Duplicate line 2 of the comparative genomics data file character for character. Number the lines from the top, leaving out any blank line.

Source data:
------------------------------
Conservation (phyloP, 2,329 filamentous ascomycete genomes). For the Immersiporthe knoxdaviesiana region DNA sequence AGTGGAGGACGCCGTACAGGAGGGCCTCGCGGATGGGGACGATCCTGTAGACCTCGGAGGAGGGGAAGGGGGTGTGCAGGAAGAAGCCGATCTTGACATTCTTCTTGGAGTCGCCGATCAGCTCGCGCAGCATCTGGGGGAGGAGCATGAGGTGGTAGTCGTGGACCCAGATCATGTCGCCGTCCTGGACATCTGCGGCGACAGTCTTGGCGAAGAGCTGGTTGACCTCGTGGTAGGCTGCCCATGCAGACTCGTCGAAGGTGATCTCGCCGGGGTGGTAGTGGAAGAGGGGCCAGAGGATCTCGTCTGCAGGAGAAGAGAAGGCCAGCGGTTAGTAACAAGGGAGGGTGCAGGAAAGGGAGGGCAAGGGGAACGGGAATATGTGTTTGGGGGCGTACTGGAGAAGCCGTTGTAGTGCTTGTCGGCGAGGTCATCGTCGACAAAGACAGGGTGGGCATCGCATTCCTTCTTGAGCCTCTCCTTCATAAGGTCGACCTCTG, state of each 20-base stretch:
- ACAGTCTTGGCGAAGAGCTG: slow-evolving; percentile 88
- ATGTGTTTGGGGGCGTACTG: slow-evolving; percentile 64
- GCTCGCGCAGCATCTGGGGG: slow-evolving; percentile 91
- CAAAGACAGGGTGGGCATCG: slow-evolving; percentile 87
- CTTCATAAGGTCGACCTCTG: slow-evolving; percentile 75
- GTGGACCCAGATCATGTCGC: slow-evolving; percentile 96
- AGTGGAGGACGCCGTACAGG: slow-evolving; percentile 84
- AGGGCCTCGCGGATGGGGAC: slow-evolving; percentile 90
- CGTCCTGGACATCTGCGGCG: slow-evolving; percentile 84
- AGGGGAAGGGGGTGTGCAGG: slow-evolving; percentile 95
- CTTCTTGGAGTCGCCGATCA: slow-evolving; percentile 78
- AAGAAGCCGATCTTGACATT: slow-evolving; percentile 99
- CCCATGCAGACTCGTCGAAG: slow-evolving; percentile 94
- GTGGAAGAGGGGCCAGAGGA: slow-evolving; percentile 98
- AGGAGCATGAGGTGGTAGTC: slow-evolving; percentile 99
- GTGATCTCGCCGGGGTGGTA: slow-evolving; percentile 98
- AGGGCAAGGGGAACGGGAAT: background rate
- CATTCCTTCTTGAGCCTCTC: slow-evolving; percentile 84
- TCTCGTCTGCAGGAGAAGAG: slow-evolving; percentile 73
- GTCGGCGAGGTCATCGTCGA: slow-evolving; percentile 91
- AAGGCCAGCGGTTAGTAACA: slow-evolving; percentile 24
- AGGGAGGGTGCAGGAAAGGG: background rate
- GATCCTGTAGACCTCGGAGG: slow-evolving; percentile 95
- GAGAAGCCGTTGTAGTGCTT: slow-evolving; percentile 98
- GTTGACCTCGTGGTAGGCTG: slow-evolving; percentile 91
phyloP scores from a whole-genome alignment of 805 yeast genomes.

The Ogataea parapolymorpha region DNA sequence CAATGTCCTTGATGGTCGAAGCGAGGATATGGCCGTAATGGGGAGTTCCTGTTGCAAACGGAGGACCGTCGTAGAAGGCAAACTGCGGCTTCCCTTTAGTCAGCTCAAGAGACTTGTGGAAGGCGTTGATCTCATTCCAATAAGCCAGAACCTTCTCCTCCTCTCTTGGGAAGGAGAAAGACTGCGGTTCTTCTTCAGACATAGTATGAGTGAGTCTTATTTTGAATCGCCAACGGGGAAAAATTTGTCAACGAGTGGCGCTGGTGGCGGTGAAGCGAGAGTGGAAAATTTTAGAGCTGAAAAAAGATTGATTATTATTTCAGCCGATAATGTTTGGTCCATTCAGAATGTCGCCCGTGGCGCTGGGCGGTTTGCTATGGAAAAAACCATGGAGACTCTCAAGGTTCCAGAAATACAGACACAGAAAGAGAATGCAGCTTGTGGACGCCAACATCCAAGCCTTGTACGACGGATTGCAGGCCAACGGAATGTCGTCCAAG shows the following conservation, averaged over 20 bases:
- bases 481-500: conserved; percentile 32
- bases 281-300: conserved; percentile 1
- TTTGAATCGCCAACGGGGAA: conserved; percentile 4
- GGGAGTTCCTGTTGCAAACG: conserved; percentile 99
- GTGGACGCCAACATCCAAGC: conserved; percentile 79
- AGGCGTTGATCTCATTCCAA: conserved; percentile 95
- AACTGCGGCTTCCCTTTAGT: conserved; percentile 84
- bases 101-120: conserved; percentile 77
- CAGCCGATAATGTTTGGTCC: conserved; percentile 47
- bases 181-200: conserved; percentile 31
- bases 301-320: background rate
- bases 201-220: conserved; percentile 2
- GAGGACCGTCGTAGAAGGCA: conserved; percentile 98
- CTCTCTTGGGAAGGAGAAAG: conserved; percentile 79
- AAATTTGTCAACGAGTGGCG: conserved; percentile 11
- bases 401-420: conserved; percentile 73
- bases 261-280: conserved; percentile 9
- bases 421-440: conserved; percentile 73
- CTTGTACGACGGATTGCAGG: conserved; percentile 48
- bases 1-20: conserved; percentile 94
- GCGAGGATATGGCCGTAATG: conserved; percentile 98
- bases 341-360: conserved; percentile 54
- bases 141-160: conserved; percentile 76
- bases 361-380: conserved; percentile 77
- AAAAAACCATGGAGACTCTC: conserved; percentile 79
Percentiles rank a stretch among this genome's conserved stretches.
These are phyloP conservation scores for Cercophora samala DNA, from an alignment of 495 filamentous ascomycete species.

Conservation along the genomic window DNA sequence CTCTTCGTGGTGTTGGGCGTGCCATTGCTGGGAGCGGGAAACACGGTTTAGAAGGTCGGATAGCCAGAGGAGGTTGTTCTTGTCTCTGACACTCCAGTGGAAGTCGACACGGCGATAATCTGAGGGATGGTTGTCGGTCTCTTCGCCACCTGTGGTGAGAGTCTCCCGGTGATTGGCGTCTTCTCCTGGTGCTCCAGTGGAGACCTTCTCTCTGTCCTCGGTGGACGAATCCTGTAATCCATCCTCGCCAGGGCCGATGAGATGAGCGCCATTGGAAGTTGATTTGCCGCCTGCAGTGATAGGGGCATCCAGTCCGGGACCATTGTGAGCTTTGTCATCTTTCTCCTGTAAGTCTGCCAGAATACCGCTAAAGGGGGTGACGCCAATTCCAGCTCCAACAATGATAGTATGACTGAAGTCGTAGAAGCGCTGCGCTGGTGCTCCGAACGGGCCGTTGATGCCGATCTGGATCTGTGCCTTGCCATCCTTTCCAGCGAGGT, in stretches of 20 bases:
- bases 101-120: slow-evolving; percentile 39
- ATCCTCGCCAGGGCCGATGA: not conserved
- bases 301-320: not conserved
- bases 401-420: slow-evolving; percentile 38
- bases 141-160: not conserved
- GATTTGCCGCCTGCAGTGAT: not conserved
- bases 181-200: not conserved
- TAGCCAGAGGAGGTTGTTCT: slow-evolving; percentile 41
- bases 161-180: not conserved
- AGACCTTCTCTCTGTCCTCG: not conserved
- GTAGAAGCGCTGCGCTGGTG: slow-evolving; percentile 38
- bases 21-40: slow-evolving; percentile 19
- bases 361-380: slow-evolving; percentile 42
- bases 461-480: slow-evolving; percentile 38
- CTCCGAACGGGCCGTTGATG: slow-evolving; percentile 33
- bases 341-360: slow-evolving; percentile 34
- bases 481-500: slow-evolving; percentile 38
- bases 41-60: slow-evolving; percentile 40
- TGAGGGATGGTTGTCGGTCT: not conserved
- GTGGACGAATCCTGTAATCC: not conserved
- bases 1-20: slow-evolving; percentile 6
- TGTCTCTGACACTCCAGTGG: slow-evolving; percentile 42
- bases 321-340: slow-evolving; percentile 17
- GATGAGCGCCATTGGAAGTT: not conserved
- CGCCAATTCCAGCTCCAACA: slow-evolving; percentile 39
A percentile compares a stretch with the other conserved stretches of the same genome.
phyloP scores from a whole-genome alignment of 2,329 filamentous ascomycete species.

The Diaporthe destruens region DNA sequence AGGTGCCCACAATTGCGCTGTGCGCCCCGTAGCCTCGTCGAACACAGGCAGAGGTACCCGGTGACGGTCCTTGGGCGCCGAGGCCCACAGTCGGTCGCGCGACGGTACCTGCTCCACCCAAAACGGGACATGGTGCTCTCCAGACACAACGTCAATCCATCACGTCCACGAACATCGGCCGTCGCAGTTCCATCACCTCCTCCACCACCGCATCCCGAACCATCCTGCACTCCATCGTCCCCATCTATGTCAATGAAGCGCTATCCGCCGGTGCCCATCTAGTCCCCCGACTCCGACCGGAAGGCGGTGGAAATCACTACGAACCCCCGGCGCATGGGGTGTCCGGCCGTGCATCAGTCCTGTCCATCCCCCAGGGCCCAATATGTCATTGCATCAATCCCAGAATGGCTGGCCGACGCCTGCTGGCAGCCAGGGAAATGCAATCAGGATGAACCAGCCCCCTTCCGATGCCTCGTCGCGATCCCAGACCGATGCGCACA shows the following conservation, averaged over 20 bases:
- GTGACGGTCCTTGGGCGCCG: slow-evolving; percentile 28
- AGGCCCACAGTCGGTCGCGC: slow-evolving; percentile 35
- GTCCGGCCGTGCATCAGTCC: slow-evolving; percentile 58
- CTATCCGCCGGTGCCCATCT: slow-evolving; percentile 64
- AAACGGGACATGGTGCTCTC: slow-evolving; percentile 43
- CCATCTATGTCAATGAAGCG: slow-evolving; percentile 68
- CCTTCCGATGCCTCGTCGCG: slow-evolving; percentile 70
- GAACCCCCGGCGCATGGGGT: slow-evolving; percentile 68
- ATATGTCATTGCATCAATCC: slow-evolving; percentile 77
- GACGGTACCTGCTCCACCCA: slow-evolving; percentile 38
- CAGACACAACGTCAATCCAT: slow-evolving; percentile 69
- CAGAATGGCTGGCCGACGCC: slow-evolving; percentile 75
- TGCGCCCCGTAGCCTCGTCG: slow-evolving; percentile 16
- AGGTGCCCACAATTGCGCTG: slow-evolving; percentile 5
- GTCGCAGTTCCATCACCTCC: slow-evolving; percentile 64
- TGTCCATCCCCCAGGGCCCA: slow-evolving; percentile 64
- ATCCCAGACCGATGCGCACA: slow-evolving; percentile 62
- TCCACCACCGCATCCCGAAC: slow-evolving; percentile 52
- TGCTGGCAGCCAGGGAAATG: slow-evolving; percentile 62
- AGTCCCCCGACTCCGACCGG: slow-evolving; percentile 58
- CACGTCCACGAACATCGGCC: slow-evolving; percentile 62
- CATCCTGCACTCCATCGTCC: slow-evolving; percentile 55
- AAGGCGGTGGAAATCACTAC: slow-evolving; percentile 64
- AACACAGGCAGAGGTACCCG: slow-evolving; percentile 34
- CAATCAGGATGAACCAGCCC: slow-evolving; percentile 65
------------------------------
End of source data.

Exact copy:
- ACAGTCTTGGCGAAGAGCTG: slow-evolving; percentile 88